This week’s Torah portion begins: “You shall appoint justices and officials for your tribes, in all the settlements that the Lord your God is giving you, and they shall judge the people with due justice. You shall not judge unfairly: you shall show no partiality; you shall not take bribes, for bribes blind the eyes of the discerning and upset the plea of the just. (Deuteronomy 16:18-19)
Last week Elena Kagan became a Supreme Court Justice. In affirming this duty she took the following oath of office, “I, Elena Kagan do solemnly swear that I will administer justice without respect to persons, and grant equal rights to the poor and to the rich, and that I will faithfully and impartially discharge and perform all the duties incumbent upon me as Associate Justice under the Constitution and laws of the United States. So help me God.”
There is a great deal of confluence between our American system of justice and that of the Jewish tradition. Both begin with a written text: the Constitution and the Torah. Both are dependent on interpreters (judges and rabbis) to explain how we are to live by their laws. In order for an ancient text to remain relevant it must be open to interpretation.
The Torah prohibits work on Shabbat. The rabbis spent centuries interpreting the definition of prohibited work. The Torah forbids the “boiling of a kid in its mother’s milk.” The rabbis determined that this means you cannot eat a cheeseburger, must wait hours before eating milk products after eating meat and that you must have separate meat and milk dishes. The Torah commands tzedakah. The rabbis interpreted to whom we must give and how much we should give. The Torah offers the famous phrase, “an eye for an eye...” The rabbis developed the principal of compensatory damages. There is much in the Torah that requires interpretation for us to live by its words.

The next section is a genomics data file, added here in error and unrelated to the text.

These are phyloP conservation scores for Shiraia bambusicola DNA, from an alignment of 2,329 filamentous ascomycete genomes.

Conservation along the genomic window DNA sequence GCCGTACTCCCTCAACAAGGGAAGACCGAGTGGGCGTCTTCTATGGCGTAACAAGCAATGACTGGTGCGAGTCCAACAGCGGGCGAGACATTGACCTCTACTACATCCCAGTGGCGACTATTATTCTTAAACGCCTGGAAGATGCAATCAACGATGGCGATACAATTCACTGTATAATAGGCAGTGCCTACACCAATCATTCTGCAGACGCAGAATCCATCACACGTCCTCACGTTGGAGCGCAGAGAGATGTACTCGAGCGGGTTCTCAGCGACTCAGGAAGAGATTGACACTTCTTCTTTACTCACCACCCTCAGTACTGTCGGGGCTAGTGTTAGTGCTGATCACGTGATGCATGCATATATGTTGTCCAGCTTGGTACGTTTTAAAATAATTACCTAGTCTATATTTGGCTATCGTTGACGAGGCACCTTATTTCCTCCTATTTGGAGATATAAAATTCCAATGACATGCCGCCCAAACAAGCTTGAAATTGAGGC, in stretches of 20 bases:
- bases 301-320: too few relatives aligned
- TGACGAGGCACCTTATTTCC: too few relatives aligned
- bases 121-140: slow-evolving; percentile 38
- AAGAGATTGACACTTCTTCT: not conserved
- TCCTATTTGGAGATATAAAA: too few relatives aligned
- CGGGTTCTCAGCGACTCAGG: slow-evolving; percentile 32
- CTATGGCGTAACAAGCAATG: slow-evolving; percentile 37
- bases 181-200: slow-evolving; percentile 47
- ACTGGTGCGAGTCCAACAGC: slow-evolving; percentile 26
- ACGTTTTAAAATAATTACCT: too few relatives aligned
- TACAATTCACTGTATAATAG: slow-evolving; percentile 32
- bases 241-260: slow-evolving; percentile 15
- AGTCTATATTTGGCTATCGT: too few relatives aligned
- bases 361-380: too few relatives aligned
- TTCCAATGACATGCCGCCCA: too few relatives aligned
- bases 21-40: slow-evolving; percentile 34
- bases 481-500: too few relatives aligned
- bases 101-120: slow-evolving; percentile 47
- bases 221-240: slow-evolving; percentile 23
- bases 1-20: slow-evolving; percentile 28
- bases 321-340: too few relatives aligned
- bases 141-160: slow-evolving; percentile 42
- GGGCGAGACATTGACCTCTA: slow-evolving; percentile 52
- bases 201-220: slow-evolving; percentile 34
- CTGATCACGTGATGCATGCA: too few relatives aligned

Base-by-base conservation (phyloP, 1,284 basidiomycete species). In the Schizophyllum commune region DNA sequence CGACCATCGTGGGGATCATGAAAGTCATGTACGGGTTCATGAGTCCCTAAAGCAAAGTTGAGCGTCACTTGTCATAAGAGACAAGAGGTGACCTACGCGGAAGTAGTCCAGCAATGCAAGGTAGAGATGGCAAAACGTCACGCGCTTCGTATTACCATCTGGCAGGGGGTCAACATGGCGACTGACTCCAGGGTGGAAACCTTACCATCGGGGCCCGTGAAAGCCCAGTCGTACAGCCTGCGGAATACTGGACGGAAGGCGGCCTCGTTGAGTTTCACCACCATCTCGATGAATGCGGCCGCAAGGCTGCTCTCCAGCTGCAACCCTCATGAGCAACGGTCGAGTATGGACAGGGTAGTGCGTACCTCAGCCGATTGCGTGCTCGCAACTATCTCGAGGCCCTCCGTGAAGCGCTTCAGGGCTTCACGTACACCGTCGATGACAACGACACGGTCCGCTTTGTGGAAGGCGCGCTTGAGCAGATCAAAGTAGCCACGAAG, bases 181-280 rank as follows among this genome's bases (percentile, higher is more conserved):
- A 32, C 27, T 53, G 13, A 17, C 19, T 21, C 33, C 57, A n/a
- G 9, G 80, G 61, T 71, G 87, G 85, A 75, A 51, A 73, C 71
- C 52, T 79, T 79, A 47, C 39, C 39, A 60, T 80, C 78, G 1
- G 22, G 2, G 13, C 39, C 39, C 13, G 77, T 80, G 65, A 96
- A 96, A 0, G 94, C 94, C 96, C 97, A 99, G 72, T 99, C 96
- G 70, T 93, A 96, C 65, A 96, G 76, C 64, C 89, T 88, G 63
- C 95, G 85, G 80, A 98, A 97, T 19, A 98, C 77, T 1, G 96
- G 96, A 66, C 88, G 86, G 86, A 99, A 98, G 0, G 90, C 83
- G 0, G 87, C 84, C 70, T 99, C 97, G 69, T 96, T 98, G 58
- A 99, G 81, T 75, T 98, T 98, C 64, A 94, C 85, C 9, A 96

The Supreme Court interpreted the fourteenth amendment to provide a right to privacy that is the basis for our laws permitting abortions. Decades of Supreme Court rulings clarified how capital punishment does not transgress the clause of “cruel and unusual punishment.” Again it was the Supreme Court that interpreted our laws to say that “separate but equal” is false and that racial segregation has no place in public education. During her confirmation hearings many questions were asked of Elana Kagan dealing with her view on judicial precedent. Why? It is because our system is built on accepting prior court precedents. To overturn a previous Supreme Court decision is a radical step. To do so implicitly attacks the system of interpretation and its interpreters. Gershom Scholem suggested that in a text based tradition innovation must be dressed up as interpretation.
It is therefore curious that liberal Jews argue against many rabbinic interpretations of Torah law, suggesting that the rabbis went too far in their interpretations. They use the words of the self-conscious Talmud against itself, arguing that the laws of Shabbat are indeed a “mountain suspended by a thread.” Centuries of interpretations obscure the core ideas contained in the Torah. Conservatives argue that the authors of the Constitution never intended a right to privacy, the Miranda warning, or such a stark and absolute line between religion and state. Interestingly, conservatives argue against what they view as judicial activism in Supreme Court rulings while viewing the Talmud as authoritative in their Jewish lives. Liberals on the other hand argue against centuries of rabbinic precedent but in behalf of such Supreme Court interpretations. What are we to make of these apparent intellectual inconsistencies? When do we rely on the interpreters and their interpretations? And when do we hearken back to the intent of the original text?
I pray that Associate Justice Kagan, along with her judicial colleagues, interprets our Constitution in a manner that serves the public good. I pray that our country might live by the Torah’s words, “Justice, justice shall you pursue, that you may thrive and occupy the land that the Lord your God is giving you.” (Deuteronomy 16:20)